MANILA - The Philippine military does not need to mount a loyalty check within its ranks amid a supposed plot to oust President Rodrigo Duterte next month, its spokesperson said Thursday.
Military officials warned over the weekend that a "broad" coalition of communist rebels and the President's critics were conspiring to remove him from office in a plot called "Red October." Duterte on Tuesday accused some soldiers of conniving with his foes.
"Lagi naman po nating sinasabi 'pag may ganyang issue na hindi po natin kailangan na magtatanong, magve-verify ng loyalty sapagkat sigurado naman po tayo sa loyalty ng ating kasundaluhan," military spokesperson Brig. General Edgard Arevalo told radio DZMM.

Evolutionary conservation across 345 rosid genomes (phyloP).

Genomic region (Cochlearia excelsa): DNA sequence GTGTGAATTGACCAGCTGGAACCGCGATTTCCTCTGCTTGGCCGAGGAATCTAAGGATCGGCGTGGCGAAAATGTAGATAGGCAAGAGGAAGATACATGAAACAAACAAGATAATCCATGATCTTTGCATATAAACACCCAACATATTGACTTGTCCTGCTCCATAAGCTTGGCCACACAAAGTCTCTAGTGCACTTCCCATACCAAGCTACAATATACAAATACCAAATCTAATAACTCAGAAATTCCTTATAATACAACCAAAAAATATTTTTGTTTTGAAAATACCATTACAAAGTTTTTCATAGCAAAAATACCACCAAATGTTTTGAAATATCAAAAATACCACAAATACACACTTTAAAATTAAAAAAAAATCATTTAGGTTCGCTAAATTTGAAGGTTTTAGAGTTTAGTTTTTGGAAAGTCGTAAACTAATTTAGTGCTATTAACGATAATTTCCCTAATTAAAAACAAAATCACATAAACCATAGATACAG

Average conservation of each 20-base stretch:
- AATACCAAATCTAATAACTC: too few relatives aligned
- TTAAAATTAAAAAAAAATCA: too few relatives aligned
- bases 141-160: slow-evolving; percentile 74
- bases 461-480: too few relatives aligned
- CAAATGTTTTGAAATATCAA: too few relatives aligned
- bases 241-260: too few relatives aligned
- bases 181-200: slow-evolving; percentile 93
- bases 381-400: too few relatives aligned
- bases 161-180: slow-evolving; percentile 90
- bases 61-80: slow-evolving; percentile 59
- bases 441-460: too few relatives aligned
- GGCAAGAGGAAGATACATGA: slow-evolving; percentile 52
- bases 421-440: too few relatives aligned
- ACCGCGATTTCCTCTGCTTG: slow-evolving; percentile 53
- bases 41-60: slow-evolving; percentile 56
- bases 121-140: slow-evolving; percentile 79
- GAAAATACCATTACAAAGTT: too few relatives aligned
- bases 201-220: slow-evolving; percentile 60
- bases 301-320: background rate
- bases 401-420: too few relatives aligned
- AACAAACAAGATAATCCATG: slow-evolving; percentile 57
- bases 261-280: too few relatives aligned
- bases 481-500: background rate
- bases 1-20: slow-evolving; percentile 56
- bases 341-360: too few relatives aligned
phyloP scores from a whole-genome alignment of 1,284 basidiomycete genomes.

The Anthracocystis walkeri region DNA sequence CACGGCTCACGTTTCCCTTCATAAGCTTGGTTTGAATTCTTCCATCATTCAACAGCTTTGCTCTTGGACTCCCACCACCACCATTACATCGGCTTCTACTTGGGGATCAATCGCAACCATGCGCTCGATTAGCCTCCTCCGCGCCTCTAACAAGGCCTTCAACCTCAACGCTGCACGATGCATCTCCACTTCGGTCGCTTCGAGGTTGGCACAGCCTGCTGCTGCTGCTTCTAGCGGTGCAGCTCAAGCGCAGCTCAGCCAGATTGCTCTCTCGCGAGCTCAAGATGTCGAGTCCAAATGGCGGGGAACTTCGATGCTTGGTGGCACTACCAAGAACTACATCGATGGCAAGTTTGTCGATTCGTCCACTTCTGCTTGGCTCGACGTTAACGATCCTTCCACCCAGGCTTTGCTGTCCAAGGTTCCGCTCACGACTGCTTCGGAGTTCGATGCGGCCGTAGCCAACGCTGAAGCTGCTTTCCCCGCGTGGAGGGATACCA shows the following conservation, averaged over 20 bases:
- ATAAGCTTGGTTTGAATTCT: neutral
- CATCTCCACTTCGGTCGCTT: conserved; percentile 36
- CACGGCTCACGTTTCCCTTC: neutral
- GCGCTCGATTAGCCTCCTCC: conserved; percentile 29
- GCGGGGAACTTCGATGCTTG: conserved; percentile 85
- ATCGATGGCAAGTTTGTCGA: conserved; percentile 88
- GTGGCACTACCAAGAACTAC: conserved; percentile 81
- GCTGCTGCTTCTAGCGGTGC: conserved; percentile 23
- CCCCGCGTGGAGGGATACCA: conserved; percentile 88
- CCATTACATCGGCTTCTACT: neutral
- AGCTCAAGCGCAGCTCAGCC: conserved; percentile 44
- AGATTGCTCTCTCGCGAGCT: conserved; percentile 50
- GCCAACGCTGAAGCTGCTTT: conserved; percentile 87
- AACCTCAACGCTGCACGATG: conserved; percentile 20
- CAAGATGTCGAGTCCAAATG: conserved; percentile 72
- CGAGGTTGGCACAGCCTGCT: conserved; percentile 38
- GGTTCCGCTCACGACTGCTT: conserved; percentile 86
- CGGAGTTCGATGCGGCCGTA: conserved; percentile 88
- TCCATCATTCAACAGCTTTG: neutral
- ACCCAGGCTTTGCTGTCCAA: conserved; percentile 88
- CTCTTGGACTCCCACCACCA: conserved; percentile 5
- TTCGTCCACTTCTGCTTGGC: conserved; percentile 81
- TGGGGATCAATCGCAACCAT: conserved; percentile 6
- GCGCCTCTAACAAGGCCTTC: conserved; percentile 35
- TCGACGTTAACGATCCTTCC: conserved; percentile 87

"Iyan po ay sa ating Konstitusyon, sa duly constituted authority at of course, sa ating sinumpaang tungkulin," he added.
(We always say when there are issues like that that we do not need to question, verify the loyalty of our troops because we are sure of it. Our loyalty lies on our Constitution, duly constituted authority and of course, our sworn duty.)
Arevalo said there are intelligence units that monitor any possible threat to the country's security. He added that soldiers found violating regulations will face "heavy sanctions."
Senator Panfilo Lacson, a former chief of the national police, had urged the Armed Forces of the Philippines to check on the loyalty of its troops through counterintelligence.
Duterte, meanwhile, said those in the armed services should confront him if they feel he is no longer fit for the job, instead of taking part in ouster moves.